Has anyone shown any of the ACEs documentaries, (Paper Tigers, Resilience, Broken Places) to an audience of victims of domestic violence? What about homeless folks? What were your experiences, if you have, as to how it was received? And if you haven't, what are your thoughts about showing the films to these specific audiences?
Knowledge is empowering for these populations. Anything that supports the core concept that the problem is not what's wrong with you, it's what happened to you, should be widely available to trauma survivors as well as the general population. I'd like to see this group pull our resources together to make this happen on a local and national scale.
As a person who was homeless and in foster care, I’ve got No concerns for any negative effects.
Have shown them to many people and everyone was fine.
There is a place in Phoenix, the Lodestar Day Resource Center, that supports people who are in or near the situation of homeless--and hopeless--ness. They used to have a Movie Club (there was a room where movies were shown and popcorn was provided) and then, I believe, there was a staff person who moderated discussion after the film. This was written about in a book by Mike Tapscott, Homeless Hero: Understanding the Spirit of Home. I had the good fortune to work with the author. He said that most of the audience came for the popcorn and got the surprise of learning something more about themselves. for me, I saw how the arts (even in its nonfiction form, such as a documentary) plays a role in the healing processes that go on around us, in so many unique ways.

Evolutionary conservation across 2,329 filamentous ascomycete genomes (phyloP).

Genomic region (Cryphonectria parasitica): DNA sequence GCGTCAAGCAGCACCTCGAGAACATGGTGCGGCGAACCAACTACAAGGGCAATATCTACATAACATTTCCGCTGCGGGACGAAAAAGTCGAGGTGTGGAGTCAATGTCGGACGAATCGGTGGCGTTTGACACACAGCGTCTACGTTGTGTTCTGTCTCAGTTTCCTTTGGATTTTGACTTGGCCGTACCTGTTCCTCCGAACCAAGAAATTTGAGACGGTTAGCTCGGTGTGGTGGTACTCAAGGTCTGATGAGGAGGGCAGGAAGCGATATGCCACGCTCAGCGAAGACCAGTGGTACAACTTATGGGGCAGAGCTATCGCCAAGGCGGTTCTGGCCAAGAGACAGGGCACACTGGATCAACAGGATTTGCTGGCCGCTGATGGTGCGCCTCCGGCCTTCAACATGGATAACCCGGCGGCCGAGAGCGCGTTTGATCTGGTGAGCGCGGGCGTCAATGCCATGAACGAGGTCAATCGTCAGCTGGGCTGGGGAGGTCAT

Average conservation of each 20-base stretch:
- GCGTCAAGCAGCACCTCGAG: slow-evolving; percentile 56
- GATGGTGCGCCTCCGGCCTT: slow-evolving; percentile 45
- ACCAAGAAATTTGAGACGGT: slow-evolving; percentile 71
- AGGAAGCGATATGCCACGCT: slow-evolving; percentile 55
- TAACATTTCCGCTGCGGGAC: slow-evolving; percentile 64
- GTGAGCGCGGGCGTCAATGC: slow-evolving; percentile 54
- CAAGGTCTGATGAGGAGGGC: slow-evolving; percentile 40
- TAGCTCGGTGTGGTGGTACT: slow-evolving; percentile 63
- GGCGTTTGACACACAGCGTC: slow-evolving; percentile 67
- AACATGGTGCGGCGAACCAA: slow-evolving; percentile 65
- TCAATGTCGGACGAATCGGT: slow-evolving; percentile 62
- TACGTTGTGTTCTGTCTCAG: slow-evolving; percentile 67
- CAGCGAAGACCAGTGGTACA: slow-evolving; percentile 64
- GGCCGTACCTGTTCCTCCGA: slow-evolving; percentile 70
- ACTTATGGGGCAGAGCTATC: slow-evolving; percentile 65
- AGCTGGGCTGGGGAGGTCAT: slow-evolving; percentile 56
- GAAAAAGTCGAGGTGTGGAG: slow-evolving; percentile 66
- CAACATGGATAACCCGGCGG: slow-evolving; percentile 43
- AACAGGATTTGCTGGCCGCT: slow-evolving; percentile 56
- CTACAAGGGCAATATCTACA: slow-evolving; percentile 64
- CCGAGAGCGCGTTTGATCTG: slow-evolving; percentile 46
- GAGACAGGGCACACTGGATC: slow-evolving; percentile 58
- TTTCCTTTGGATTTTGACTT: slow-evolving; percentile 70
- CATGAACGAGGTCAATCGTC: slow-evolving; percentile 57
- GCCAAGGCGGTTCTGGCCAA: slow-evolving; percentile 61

I work in the field of domestic violence, and what I have seen, over the course of time is that many domestic violence survivors do not connect the early trauma in their lives with their present situation. In addition to policies that address the trauma and its longterm consequences in the live of people, it is also important to educate people, especially survivors of trauma, such as domestic violence, about the ways in which exposure to early trauma can and oftentimes shapes the trajectory of an individual's life. While I think that films can provide the space and time to educate others, we must, especially when working with survivors of domestic violence, make sure they are sufficiently healed or removed from the domestic violence situation when considering the appropriate time to offer a viewing of such films. That being said, I do believe that every advocate, who works with survivors, should watch these documentaries.